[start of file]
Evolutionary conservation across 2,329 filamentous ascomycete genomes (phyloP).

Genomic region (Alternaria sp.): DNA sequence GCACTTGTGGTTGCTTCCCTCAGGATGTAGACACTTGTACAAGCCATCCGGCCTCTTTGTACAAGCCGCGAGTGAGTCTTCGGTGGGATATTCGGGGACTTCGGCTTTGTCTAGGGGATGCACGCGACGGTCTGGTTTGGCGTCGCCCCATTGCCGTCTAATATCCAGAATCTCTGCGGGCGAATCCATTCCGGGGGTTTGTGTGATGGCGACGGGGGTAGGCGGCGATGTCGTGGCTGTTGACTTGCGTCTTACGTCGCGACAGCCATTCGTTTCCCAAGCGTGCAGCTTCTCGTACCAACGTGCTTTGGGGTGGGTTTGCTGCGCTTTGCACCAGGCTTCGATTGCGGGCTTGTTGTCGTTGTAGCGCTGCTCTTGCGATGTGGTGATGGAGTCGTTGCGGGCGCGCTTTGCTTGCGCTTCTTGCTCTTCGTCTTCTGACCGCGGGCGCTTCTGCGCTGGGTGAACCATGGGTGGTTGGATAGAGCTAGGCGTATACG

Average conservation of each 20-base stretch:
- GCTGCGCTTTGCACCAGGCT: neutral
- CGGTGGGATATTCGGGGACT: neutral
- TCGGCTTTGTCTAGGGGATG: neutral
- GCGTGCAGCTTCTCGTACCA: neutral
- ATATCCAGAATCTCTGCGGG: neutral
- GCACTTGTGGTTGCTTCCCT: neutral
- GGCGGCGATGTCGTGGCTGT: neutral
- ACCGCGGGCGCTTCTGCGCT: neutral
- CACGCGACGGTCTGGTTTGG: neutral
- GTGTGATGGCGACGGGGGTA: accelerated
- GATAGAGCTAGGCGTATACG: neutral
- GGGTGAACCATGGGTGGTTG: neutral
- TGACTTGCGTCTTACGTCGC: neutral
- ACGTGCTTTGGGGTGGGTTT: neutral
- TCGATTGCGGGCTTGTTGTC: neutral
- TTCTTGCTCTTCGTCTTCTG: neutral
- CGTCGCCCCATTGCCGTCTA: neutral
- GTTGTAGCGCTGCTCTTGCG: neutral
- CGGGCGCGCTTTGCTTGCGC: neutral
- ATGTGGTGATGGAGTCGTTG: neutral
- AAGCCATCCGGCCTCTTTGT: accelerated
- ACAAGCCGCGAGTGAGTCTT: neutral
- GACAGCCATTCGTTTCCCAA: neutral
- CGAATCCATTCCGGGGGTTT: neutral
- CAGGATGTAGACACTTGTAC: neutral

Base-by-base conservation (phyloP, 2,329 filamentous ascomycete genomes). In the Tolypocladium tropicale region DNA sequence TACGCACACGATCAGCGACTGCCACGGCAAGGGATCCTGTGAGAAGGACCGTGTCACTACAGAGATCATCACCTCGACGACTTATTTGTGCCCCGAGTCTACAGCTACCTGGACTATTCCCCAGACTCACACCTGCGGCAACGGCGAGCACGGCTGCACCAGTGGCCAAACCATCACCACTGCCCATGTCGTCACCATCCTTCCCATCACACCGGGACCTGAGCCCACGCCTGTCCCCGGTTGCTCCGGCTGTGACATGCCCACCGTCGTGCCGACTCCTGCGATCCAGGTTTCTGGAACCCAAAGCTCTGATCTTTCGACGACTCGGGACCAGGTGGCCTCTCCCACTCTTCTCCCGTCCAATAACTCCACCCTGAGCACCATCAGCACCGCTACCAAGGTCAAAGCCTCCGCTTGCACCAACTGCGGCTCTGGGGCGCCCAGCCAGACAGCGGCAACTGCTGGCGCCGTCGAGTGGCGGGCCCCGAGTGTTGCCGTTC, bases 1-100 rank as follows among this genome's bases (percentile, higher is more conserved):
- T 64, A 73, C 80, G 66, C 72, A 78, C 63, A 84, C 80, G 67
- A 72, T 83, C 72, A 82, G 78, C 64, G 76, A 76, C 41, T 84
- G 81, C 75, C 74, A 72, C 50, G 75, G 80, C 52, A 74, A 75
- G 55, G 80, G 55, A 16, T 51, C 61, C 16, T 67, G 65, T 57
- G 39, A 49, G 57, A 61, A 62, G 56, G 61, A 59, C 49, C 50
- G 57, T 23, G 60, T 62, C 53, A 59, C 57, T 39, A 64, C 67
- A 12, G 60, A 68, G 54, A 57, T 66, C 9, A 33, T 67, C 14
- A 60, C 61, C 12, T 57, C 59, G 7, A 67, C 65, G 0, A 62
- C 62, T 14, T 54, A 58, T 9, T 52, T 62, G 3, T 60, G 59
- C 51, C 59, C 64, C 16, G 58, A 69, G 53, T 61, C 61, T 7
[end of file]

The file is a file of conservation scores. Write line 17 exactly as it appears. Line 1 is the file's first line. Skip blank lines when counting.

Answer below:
- ACGTGCTTTGGGGTGGGTTT: neutral